NORTH Yorkshire Council says it hopes there will be more frequent buses between Grassington and Skipton next year following cuts to the service.

Bus operator Transdev introduced a new “skeletal” two hourly service for the 72 route in May due to commercial pressures.

Grassington resident Tony Sergeant told councillors at the Skipton and Ripon Constituency Committee meeting in Skipton on Thursday that the cuts have had a negative impact on rural residents.

He said the 72 route is a “vital lifeline” for locals and also helps bring tourists to the Dales town to support businesses but without regular buses it’s forced some people to “remain stuck in their homes”.

Mr Sergeant said more than 150 people have signed a petition objecting to the cuts.

He said: “The pattern is depressingly familiar. Services get reduced to save money then people find they can can’t rely on it any longer and they make alternative arrangements. Then fewer people use the services, they need more money and subsidies and so it goes on.”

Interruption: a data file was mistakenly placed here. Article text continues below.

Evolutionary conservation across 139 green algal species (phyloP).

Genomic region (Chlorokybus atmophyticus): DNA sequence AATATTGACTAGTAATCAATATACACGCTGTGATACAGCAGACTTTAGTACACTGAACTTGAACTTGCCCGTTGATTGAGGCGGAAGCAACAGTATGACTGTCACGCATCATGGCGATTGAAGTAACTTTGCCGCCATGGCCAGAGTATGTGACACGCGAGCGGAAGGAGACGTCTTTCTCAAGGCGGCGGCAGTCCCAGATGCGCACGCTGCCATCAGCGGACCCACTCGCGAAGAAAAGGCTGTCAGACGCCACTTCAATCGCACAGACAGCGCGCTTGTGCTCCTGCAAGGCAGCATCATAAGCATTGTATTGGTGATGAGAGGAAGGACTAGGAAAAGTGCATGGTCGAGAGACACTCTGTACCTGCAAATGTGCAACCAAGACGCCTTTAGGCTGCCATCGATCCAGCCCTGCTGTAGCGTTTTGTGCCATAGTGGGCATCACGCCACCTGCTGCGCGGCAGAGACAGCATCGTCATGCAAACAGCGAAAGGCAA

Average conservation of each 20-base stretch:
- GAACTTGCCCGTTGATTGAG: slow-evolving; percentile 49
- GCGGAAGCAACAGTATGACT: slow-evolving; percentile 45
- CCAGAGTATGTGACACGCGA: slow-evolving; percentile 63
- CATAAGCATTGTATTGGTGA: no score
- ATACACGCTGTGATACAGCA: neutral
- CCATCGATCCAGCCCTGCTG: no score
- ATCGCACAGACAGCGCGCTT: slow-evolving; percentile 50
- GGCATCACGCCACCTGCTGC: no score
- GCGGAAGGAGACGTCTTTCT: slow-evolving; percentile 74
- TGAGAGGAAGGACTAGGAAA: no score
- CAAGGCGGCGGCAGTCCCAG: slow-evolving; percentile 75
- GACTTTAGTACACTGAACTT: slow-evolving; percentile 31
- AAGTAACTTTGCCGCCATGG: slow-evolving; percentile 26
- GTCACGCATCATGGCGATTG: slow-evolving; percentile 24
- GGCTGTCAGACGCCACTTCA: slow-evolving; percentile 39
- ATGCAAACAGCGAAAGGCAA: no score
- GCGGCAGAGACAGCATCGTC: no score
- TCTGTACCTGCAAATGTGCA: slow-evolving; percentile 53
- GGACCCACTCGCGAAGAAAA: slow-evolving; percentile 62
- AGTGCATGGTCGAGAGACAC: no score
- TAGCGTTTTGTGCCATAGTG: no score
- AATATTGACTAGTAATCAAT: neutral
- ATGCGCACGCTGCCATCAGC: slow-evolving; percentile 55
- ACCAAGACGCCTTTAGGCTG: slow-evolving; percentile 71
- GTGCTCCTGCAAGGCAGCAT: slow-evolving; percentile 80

Following the government’s decision to scrap the Northern leg of HS2 in October, North Yorkshire Council was given £3.5m to spend on local transport services and Mr Sergeant called on the council to spend some of that money on improving bus services in the Dales.  Former Craven council leader Richard Foster who now represents the Wharfedale division for the Conservatives on North Yorkshire Council, said “we need a better service” in the Dales as it’s “not up to scratch”.

Council officer David Smith read out a statement on behalf of the authority which said the council’s HS2 windfall is expected to be spent on “maintaining existing bus service levels” but “longer-term funding is needed to deliver the improvements to public transport.”

Mr Smith said the council has put out a tender to run the 72 service and there are options to increase the number of buses that run throughout the day.

He added: “The changes to the timetable earlier this year were in reaction to commercial service withdrawals across the Skipton network and was part of a plan to ensure services can be retained on all routes, albeit on a lower frequency.  “The contract for the 72 is out to tender and we have included options to increase the service frequency. Given the additional funding likely to be available next year, we’d hope to see a more frequent timetable from Easter 2024.”